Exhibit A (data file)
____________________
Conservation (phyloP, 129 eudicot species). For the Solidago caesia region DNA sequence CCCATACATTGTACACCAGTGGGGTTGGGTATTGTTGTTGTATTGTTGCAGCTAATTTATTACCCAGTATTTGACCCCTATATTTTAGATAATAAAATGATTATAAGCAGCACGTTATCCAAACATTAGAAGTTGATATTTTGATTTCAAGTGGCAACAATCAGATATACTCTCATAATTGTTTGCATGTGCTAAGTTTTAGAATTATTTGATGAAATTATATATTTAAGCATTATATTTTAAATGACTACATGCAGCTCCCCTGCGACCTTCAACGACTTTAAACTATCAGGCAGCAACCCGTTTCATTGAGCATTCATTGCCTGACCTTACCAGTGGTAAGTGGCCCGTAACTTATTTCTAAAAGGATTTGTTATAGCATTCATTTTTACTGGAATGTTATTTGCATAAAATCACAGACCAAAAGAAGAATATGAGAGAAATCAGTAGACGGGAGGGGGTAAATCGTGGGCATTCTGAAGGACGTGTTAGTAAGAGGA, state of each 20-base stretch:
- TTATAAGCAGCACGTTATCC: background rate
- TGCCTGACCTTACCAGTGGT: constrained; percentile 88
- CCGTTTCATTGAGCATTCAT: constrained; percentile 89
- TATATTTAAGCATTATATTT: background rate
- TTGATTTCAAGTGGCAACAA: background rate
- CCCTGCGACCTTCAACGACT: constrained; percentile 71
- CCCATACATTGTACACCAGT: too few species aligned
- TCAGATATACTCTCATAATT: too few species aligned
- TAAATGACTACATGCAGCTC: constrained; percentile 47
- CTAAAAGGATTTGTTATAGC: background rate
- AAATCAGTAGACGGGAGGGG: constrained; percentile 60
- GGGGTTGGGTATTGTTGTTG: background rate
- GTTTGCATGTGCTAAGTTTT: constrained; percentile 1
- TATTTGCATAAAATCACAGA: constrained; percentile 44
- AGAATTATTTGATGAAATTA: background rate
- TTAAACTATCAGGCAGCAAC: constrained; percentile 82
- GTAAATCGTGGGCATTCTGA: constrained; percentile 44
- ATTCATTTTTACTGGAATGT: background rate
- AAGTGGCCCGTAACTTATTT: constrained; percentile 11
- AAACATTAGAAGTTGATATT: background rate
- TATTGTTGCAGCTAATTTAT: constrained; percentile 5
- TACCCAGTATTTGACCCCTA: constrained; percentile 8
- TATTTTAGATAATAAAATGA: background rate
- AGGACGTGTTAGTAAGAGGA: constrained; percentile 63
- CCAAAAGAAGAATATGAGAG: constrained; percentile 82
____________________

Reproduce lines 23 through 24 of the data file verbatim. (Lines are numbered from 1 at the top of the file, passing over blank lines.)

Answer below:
- TACCCAGTATTTGACCCCTA: constrained; percentile 8
- TATTTTAGATAATAAAATGA: background rate